The Human Potential Movement—editor John Leonard of Look magazine claimed to have coined the phrase in 1965—tried to answer this public demand for “more” by offering workshops, gurus, churches, and philosophies. More ways to live, to work, to eat, to love. The HPM emerged in the Sixties with more subtlety than its counterpart, the New Age Movement, and finally gained momentum in the early Seventies. While the two movements share severely mutated legacies, and though the HPM is often considered part of the NAM, the movements diverged philosophically when it came to attributing the source of human experience. The HPM (think Werner Erhard or L. Ron Hubbard) credited/blamed each individual as the sole determiner of his or her own experiences, whereas NAM (think Shirley MacLaine, but please think well of her) explored spiritual, metaphysical, and extraterrestrial realms as forces guiding and even determining a person’s life. Consequently, while New Agers wove dream catchers and learned energetic massage techniques, the HPMers engaged in far less soothing awareness-training sessions, filled with screaming and crying and verbal abuse. HPM groups such as Lifespring, Mind Dynamics, and est aimed (often in competition with one another) to goad us into more fully realized versions of ourselves. These groups disagreed, however, on which dimension(s) we lacked, and what exactly was wrong with us.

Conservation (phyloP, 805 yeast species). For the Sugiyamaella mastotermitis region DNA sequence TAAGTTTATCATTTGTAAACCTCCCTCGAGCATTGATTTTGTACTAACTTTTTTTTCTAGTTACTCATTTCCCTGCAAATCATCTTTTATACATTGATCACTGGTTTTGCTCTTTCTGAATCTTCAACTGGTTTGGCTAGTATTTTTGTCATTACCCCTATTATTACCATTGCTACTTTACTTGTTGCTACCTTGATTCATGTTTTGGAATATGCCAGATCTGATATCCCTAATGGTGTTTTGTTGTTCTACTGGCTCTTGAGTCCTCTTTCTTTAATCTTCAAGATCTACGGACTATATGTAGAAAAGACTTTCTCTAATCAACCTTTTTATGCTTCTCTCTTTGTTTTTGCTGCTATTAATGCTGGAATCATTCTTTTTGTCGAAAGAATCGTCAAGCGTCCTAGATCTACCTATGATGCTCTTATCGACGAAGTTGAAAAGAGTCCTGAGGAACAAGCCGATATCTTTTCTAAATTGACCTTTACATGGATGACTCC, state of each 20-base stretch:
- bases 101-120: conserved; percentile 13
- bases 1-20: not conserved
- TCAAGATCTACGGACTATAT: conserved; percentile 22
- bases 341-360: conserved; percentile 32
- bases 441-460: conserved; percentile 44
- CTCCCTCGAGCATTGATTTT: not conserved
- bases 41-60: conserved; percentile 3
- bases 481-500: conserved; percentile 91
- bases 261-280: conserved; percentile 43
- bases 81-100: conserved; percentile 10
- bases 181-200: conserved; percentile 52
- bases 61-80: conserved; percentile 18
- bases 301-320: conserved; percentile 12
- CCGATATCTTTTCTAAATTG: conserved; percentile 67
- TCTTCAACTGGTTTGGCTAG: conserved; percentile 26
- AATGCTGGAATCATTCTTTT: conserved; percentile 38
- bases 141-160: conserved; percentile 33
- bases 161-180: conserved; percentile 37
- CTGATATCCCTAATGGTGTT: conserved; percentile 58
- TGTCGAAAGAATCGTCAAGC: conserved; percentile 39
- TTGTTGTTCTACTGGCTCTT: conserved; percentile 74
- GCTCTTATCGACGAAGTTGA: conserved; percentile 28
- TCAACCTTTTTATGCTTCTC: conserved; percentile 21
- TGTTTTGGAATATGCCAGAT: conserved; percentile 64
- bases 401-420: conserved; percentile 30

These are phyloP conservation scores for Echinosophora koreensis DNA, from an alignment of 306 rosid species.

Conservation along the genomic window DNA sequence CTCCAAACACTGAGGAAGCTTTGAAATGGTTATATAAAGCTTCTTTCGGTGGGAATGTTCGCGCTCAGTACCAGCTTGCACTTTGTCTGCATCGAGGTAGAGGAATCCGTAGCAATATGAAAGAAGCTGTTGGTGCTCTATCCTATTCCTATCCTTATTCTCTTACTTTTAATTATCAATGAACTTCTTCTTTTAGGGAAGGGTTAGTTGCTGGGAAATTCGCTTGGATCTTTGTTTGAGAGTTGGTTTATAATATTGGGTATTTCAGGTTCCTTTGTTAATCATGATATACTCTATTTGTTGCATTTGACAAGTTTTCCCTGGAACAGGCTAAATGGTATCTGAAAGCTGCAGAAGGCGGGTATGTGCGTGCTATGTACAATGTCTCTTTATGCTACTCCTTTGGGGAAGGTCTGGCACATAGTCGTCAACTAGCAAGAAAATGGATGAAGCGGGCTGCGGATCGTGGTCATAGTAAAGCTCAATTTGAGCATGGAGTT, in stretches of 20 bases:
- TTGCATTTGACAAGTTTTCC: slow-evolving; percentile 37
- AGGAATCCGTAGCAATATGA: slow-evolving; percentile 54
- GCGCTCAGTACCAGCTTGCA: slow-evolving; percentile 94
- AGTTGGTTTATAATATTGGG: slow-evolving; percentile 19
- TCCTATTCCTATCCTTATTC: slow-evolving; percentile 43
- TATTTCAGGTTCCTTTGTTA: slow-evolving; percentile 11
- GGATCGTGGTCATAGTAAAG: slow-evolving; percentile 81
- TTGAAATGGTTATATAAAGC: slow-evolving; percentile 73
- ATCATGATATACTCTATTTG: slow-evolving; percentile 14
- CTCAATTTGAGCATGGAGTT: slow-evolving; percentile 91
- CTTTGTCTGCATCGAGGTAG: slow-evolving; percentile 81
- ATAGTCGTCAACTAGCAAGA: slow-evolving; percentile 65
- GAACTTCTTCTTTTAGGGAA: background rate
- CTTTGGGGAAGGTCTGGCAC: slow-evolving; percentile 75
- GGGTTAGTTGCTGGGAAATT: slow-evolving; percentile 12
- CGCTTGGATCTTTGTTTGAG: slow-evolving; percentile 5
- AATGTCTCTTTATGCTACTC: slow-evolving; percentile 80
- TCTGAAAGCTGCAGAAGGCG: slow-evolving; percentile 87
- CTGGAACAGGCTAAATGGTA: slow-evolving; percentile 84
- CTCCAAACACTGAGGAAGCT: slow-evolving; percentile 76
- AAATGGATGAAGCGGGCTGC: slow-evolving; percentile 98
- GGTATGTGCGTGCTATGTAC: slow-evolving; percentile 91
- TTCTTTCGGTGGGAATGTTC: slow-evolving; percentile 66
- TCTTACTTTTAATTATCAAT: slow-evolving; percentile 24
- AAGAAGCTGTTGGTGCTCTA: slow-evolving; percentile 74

Though est began with a program of insults and accidental performance art, it eventually became a trademarked (and financially successful) formula, which persists today, in slightly different form, as the Landmark Forum. est has had its band of advocates and enemies, and many of its celebrity graduates fit into the former category. Yoko Ono, Valerie Harper, and the late John Denver raved about est, but other est alums were less satisfied. Many people sued est in the Eighties; psychiatrists demonized est tactics in the American Journal of Psychiatry. Still, enrollment never waned, and many people swear est enhanced if not saved their lives, once they got in touch with their inner asshole.